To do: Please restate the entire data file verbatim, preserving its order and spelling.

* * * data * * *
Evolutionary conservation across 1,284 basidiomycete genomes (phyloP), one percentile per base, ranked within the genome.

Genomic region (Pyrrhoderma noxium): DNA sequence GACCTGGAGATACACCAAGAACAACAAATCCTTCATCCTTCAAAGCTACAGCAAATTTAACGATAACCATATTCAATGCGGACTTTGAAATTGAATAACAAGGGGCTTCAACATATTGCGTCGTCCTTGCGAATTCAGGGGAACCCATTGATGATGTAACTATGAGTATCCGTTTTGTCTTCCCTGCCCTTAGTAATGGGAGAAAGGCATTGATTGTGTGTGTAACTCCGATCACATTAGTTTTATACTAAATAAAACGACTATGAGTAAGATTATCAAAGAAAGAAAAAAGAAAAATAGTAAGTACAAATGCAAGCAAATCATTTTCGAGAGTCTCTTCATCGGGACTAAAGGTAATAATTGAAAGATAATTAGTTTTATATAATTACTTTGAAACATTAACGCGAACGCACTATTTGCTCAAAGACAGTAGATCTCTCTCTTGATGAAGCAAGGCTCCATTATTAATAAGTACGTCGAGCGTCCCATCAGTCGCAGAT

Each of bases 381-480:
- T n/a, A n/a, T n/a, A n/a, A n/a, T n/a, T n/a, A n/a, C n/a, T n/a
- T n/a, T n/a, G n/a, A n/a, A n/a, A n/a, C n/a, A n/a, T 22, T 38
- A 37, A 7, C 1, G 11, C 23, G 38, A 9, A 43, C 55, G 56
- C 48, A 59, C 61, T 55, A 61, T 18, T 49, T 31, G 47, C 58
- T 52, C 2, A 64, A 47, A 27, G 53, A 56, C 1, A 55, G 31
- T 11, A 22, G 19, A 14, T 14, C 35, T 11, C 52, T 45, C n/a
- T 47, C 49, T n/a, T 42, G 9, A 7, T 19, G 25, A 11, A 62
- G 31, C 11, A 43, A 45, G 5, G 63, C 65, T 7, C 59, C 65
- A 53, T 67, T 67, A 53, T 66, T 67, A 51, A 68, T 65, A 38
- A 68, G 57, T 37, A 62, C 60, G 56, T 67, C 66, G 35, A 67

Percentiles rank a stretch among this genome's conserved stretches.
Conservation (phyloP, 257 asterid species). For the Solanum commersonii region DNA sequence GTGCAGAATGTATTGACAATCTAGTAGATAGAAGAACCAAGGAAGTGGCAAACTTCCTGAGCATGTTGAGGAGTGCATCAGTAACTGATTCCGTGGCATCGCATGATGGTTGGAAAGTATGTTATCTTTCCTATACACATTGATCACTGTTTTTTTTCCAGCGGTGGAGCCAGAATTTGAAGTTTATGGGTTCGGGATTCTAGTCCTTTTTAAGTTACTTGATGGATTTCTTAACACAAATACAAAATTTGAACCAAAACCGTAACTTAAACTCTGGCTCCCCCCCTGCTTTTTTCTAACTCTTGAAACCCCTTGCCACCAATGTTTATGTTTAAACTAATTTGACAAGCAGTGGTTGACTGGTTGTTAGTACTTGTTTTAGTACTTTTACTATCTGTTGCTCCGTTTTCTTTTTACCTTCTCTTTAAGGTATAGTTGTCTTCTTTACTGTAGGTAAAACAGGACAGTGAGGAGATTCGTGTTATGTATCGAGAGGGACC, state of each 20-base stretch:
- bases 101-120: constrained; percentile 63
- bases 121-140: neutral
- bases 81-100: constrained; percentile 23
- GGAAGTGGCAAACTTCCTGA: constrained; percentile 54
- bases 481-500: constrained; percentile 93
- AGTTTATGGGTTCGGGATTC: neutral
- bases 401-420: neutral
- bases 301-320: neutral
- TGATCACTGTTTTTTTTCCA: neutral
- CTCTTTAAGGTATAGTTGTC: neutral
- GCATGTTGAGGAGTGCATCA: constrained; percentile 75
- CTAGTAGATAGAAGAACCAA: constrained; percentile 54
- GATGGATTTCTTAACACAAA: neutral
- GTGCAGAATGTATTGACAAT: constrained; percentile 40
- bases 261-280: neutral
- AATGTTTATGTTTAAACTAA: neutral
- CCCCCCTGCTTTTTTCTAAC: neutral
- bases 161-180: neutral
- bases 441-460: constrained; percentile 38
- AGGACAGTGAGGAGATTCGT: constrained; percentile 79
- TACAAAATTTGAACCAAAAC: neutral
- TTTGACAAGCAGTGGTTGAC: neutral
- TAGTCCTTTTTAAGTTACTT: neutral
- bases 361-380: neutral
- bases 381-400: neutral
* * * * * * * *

Evolutionary conservation across 1,284 basidiomycete genomes (phyloP), one percentile per base, ranked within the genome.

Genomic region (Pyrrhoderma noxium): DNA sequence GACCTGGAGATACACCAAGAACAACAAATCCTTCATCCTTCAAAGCTACAGCAAATTTAACGATAACCATATTCAATGCGGACTTTGAAATTGAATAACAAGGGGCTTCAACATATTGCGTCGTCCTTGCGAATTCAGGGGAACCCATTGATGATGTAACTATGAGTATCCGTTTTGTCTTCCCTGCCCTTAGTAATGGGAGAAAGGCATTGATTGTGTGTGTAACTCCGATCACATTAGTTTTATACTAAATAAAACGACTATGAGTAAGATTATCAAAGAAAGAAAAAAGAAAAATAGTAAGTACAAATGCAAGCAAATCATTTTCGAGAGTCTCTTCATCGGGACTAAAGGTAATAATTGAAAGATAATTAGTTTTATATAATTACTTTGAAACATTAACGCGAACGCACTATTTGCTCAAAGACAGTAGATCTCTCTCTTGATGAAGCAAGGCTCCATTATTAATAAGTACGTCGAGCGTCCCATCAGTCGCAGAT

Each of bases 381-480:
- T n/a, A n/a, T n/a, A n/a, A n/a, T n/a, T n/a, A n/a, C n/a, T n/a
- T n/a, T n/a, G n/a, A n/a, A n/a, A n/a, C n/a, A n/a, T 22, T 38
- A 37, A 7, C 1, G 11, C 23, G 38, A 9, A 43, C 55, G 56
- C 48, A 59, C 61, T 55, A 61, T 18, T 49, T 31, G 47, C 58
- T 52, C 2, A 64, A 47, A 27, G 53, A 56, C 1, A 55, G 31
- T 11, A 22, G 19, A 14, T 14, C 35, T 11, C 52, T 45, C n/a
- T 47, C 49, T n/a, T 42, G 9, A 7, T 19, G 25, A 11, A 62
- G 31, C 11, A 43, A 45, G 5, G 63, C 65, T 7, C 59, C 65
- A 53, T 67, T 67, A 53, T 66, T 67, A 51, A 68, T 65, A 38
- A 68, G 57, T 37, A 62, C 60, G 56, T 67, C 66, G 35, A 67

Percentiles rank a stretch among this genome's conserved stretches.
Conservation (phyloP, 257 asterid species). For the Solanum commersonii region DNA sequence GTGCAGAATGTATTGACAATCTAGTAGATAGAAGAACCAAGGAAGTGGCAAACTTCCTGAGCATGTTGAGGAGTGCATCAGTAACTGATTCCGTGGCATCGCATGATGGTTGGAAAGTATGTTATCTTTCCTATACACATTGATCACTGTTTTTTTTCCAGCGGTGGAGCCAGAATTTGAAGTTTATGGGTTCGGGATTCTAGTCCTTTTTAAGTTACTTGATGGATTTCTTAACACAAATACAAAATTTGAACCAAAACCGTAACTTAAACTCTGGCTCCCCCCCTGCTTTTTTCTAACTCTTGAAACCCCTTGCCACCAATGTTTATGTTTAAACTAATTTGACAAGCAGTGGTTGACTGGTTGTTAGTACTTGTTTTAGTACTTTTACTATCTGTTGCTCCGTTTTCTTTTTACCTTCTCTTTAAGGTATAGTTGTCTTCTTTACTGTAGGTAAAACAGGACAGTGAGGAGATTCGTGTTATGTATCGAGAGGGACC, state of each 20-base stretch:
- bases 101-120: constrained; percentile 63
- bases 121-140: neutral
- bases 81-100: constrained; percentile 23
- GGAAGTGGCAAACTTCCTGA: constrained; percentile 54
- bases 481-500: constrained; percentile 93
- AGTTTATGGGTTCGGGATTC: neutral
- bases 401-420: neutral
- bases 301-320: neutral
- TGATCACTGTTTTTTTTCCA: neutral
- CTCTTTAAGGTATAGTTGTC: neutral
- GCATGTTGAGGAGTGCATCA: constrained; percentile 75
- CTAGTAGATAGAAGAACCAA: constrained; percentile 54
- GATGGATTTCTTAACACAAA: neutral
- GTGCAGAATGTATTGACAAT: constrained; percentile 40
- bases 261-280: neutral
- AATGTTTATGTTTAAACTAA: neutral
- CCCCCCTGCTTTTTTCTAAC: neutral
- bases 161-180: neutral
- bases 441-460: constrained; percentile 38
- AGGACAGTGAGGAGATTCGT: constrained; percentile 79
- TACAAAATTTGAACCAAAAC: neutral
- TTTGACAAGCAGTGGTTGAC: neutral
- TAGTCCTTTTTAAGTTACTT: neutral
- bases 361-380: neutral
- bases 381-400: neutral